World Health Organization has so far tested the malaria vaccine, R 21 in three African countries to verify if it is good for general consumption.
Basing on statistics, over 1.7 million doses of the only existing malaria vaccine candidate RTS have been administered to children in the African countries of Ghana, Malawi and Kenya during the 2019 pilot phase.
Over 650,000 children have so far been vaccinated in Ghana, Malawi and Kenya in the past two years informed the World Health Organization this week in preparation for the World Malaria Day celebrations every 25th April.
Basing on Kate O’Brien the director of the Department of Immunization, vaccines and biologicals World Health Organization, the three countries have put up measures to safeguard their children against the deadly tropical disease.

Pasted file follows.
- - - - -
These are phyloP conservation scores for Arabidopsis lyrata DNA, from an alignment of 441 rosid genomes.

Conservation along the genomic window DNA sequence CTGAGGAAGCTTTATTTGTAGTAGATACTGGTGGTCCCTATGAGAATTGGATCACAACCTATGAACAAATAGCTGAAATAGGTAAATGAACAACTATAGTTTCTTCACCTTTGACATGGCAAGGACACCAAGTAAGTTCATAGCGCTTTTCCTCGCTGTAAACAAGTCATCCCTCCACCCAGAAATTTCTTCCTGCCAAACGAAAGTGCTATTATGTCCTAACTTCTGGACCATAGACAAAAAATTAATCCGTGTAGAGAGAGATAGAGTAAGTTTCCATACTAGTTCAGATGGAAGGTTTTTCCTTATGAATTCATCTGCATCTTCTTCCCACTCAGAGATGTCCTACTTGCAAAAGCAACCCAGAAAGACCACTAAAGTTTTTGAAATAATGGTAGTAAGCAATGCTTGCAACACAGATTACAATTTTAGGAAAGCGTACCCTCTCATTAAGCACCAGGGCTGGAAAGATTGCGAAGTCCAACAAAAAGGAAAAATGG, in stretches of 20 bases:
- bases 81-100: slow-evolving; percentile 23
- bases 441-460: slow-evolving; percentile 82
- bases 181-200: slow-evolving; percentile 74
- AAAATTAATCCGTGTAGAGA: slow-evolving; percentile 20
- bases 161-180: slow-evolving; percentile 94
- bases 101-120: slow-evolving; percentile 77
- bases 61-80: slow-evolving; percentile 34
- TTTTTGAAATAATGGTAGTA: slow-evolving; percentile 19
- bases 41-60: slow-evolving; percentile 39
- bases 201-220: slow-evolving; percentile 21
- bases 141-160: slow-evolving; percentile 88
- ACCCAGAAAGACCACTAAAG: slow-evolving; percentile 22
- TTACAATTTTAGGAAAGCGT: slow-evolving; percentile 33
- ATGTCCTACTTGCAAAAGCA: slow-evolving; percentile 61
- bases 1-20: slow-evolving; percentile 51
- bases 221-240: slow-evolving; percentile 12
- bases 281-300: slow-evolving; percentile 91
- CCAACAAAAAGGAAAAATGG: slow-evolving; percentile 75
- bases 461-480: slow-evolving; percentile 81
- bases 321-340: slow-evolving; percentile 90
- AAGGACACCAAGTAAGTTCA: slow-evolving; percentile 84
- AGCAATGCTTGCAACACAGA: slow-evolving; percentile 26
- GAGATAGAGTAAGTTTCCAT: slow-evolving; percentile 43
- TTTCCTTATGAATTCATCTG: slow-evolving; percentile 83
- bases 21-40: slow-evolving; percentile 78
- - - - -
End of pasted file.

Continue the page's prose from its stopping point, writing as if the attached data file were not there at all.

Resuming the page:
“Ghana, Kenya and Malawi show that existing childhood vaccination platforms can effectively deliver the malaria vaccine to children, some of whom have not been able to access insecticide-treated bed net or other malaria prevention measures,” she informed during her Nairobi issued statement.
In Burkina Faso, the same vaccine was administered to the children and it has shown a great decline in the number of children who are suffering from malaria.
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“This vaccine may be key to making malaria prevention more equitable and saving more lives,” she further states.
The World Health Organization hopes that the implementation of the vaccine in the first three countries of Kenya, Malawi, and Ghana will motivate other countries in Africa to use the newly discovered vaccine.